Amy Bittner, Blog Contributor
Amy Bittner and her children have been at CHA for over 10 years. She has been involved in the high school program for a number of years, teaching 10th Grade Great Books, Latin, Classical Math, Senior Thesis and serves as a regular substitute throughout the academy! She has an avid love for the classics and enjoys challenging students to observe, question and respond! She and her husband, Bob, live in Carroll County and have two children, both at Christiana. Her daughter, Megan, is a senior and Sean is in 8th grade. Amy grew up in Maryland, attended Virginia Tech and when not busy at CHA, works part time as a pharmacist.
The classical education movement has grappled with these questions, and there are no easy answers. In his article “Science and Liberal Education,” Matthew B. Crawford points to the tendency of our culture to justify learning by its utility instead of the intrinsic beauty of the subject matter. In The Well-Trained Mind, Susan Wise-Bauer and Jesse Wise propone a developmentally appropriate introduction of science by observation in the young child, experimentation in the middle years, and appropriate communication of research and findings in the high school years along with reading of works of famous scientists. This seems an excellent movement toward approaching science classically; as Sir Isaac Newton has said, “If I have seen a little farther, it is by standing on the shoulders of giants.” Toward this end, two initiatives have proved fruitful.
Two and a half years ago an invitation was extended to Christiana Homeschool Academy (then) rising 6th and 7th graders to start a Science Club during which we would read, discuss, and conduct appropriate activities related to Joy Hakim’s Story of Science series. These beautifully illustrated books contain the stories of the great scientific thinkers of history, their biographies, inspirations, successes, and failures. Five students accepted the invitation. Each week during the last three summers the students have read approximately two chapters and gathered together to discuss the reading. We have discussed the incomprehensible discoveries that were made without the aid of modern instruments, the cosmology of Aristotle and why it was wrong but we study it anyway, the contributions of the Greeks, the men who corrected Aristotle and discovered the heliocentric solar system, how we came to understand the existence and nature of atoms, and many other stories of the men who, over thousands of years, have worked toward discovering the true nature of the universe. An interesting phenomenon is that all five students have returned each year and ask if we will “do it again next summer.” While the prospect of baseball and soccer after our discussion is enticing, it is the subject matter, the compelling nature of the Story of Science, and the ability to add their voice to the discussion that draws these kids back each summer. They discover along with the scientists and see that “scientist” is too limiting a term; in many cases they are philosophers, teachers, and religious men, and in all cases they are lovers of truth. The students meet the men with the shoulders on which they stand. Even the young child and early teen is enticed by the search and yearns for truth.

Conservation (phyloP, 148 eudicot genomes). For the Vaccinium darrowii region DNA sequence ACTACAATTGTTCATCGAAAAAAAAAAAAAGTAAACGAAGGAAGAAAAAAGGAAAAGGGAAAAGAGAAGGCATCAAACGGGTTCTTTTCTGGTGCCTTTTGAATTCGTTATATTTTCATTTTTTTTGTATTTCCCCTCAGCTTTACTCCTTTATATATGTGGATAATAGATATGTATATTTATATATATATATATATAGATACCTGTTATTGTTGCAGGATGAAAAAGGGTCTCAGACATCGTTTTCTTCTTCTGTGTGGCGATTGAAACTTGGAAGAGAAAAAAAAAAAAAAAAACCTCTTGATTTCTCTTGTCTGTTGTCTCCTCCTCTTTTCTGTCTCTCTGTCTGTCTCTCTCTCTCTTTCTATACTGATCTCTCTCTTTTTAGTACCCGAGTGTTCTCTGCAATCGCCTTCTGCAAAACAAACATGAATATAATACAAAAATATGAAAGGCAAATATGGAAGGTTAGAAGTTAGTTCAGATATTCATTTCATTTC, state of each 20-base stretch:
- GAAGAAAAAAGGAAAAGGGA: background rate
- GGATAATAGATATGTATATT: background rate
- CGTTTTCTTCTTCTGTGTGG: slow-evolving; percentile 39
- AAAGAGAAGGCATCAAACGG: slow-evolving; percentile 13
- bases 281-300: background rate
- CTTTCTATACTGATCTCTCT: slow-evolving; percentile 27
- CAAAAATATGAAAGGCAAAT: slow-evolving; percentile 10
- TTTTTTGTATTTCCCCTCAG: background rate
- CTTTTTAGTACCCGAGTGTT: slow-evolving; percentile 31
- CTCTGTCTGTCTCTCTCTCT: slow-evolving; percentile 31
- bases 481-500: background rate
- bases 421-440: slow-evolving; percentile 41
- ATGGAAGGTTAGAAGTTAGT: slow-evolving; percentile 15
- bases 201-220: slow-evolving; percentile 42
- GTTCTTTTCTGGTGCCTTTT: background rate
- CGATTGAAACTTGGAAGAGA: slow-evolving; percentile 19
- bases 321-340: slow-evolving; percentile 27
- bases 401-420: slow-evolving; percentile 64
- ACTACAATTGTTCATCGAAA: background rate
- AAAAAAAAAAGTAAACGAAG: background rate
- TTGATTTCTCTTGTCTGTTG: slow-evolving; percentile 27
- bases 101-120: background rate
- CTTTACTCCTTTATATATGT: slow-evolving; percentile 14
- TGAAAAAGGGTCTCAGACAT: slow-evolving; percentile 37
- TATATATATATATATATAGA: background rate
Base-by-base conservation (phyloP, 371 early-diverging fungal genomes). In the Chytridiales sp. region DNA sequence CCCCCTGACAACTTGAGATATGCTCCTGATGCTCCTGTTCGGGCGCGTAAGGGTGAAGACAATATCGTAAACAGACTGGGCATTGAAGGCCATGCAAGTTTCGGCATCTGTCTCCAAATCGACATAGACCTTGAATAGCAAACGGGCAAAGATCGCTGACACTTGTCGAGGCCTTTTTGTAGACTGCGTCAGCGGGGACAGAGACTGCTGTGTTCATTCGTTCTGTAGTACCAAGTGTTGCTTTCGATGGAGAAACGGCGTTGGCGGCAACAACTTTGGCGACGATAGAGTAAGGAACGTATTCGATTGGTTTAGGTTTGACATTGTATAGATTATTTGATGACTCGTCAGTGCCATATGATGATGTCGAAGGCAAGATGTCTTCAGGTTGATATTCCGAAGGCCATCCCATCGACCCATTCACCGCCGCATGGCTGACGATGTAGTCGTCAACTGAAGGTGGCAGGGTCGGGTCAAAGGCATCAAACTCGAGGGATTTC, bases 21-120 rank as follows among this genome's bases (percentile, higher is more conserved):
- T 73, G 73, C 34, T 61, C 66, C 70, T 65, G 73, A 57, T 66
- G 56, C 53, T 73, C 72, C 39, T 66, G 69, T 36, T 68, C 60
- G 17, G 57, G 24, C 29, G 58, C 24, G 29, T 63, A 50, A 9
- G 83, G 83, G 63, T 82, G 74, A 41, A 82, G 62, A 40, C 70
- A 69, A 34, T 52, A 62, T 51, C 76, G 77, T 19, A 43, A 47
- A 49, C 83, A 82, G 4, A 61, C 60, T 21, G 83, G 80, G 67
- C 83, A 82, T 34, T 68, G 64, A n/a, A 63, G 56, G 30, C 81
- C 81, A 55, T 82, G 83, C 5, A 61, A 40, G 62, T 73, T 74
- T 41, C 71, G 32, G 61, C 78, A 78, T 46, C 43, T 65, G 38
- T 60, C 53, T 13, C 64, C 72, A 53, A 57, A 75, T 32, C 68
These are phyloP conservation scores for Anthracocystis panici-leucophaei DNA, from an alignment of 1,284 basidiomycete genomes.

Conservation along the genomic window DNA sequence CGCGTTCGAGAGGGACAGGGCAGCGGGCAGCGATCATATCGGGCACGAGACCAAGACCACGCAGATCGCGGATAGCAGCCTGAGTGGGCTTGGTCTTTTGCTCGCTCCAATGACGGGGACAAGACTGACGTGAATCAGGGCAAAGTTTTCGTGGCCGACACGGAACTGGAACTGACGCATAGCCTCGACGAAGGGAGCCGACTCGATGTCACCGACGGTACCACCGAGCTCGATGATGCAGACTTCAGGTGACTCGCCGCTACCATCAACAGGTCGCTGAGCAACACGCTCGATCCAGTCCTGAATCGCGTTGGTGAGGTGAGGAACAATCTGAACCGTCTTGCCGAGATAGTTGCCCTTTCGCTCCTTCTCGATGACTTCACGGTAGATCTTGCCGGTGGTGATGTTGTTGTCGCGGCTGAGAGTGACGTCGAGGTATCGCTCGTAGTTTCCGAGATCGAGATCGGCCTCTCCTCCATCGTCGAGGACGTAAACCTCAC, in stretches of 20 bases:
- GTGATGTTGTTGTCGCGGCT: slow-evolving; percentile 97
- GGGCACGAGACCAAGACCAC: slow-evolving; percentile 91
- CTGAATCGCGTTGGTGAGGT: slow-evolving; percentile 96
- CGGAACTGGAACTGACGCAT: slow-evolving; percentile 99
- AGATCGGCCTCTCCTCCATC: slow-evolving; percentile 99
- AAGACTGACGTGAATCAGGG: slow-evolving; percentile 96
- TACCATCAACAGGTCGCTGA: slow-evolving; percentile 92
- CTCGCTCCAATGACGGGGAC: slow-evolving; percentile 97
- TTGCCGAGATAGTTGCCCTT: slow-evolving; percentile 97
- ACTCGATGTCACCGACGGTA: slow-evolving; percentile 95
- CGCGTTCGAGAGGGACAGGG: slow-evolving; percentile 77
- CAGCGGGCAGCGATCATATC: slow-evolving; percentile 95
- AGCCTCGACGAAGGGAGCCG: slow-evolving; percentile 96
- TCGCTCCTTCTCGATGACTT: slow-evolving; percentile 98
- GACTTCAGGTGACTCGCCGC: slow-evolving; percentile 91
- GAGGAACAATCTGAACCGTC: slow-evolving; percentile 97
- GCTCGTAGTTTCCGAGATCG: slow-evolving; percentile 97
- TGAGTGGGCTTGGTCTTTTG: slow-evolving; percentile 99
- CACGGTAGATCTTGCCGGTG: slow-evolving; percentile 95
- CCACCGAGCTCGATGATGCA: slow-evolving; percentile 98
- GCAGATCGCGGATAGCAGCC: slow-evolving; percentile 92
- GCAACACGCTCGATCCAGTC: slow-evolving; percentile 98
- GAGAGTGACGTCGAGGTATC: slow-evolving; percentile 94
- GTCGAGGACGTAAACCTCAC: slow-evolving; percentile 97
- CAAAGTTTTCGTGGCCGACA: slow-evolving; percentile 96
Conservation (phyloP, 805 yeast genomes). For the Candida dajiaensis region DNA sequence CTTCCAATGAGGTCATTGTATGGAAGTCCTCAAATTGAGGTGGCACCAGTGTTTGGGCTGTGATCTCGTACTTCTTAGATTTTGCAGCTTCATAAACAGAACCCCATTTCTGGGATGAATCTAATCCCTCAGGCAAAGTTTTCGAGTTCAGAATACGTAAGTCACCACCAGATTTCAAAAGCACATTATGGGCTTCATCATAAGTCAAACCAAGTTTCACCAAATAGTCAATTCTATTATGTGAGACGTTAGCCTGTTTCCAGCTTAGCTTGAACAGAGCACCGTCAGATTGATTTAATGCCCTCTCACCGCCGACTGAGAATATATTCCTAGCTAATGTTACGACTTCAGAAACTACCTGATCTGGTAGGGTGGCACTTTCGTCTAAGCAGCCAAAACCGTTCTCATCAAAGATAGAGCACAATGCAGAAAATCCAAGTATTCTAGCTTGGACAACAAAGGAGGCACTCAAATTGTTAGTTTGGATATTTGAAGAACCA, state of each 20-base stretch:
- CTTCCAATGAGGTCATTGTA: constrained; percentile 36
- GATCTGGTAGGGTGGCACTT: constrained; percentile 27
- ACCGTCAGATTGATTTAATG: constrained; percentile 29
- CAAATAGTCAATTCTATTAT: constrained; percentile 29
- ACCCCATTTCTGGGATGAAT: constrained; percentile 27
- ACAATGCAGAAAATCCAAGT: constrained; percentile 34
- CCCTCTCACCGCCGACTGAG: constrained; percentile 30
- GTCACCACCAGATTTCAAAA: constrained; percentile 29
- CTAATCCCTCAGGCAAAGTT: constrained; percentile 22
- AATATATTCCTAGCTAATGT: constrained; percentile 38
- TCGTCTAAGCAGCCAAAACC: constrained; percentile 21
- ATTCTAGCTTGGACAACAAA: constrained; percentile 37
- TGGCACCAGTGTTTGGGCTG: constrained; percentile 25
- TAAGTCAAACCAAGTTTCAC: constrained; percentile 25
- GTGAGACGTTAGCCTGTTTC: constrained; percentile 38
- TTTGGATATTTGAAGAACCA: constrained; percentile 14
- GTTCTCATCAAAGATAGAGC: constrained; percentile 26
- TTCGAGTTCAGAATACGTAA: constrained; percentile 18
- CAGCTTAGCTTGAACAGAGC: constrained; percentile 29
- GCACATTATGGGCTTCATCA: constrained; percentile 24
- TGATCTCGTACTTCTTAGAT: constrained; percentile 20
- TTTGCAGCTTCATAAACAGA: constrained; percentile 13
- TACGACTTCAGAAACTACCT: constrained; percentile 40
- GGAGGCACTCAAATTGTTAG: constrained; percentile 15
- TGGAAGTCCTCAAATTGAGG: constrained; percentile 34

The older student is ready for the real thing. As Mortimer Adler states in How to Read a Book, until recent years scientific writing was meant for the general population. Einstein states this in his introduction to Relativity as well. Accepting this challenge, six seniors and one junior over the last two years have joined me in reading the primary source writings of Plato, Aristotle, Euclid, Lucretius, Galileo, Newton, Einstein, and Hawking in an elective class called Classical Math and Science. Meeting the quintessential Renaissance man, we also read Leonardo da Vinci’s “Thoughts on Science” and explore the intersection of math, science, and art. Heeding Adler’s admonition to look for the questions the authors were asking, the students approach each work for its overarching message. What was the author asking? What aspects of the natural world was he interested in explaining? As best as we are able, what can we understand about his explanations? How does his explanation build on what was known before him, and how did subsequent writers add to his findings? After an initial phase of questioning why we read Plato in a math class, the students quickly see the story unfold before them and understand math as the language of nature and what we know as science in a new way. One student tells me every week, “I feel smarter when I leave this class!” That, my dear, is the legacy of Aristotle! We have had a brush with greatness.
Where does this leave the classical educator seeking to revive the natural philosopher? There is not an easy answer, for our culture teaches us that science is good for its usefulness and not necessarily its beauty and its truth. The study of the philosophy of nature through the centuries is indeed worthwhile for its own sake, for the forming of the soul which seeks it, for the training of the mind which studies it, for the order, beauty, and goodness which it reveals. The path is well worn and yet new again every time the riches of the journey unfold for a new generation. The treasure is there for the taking. By standing on the shoulders of giants, we can all be natural philosophers.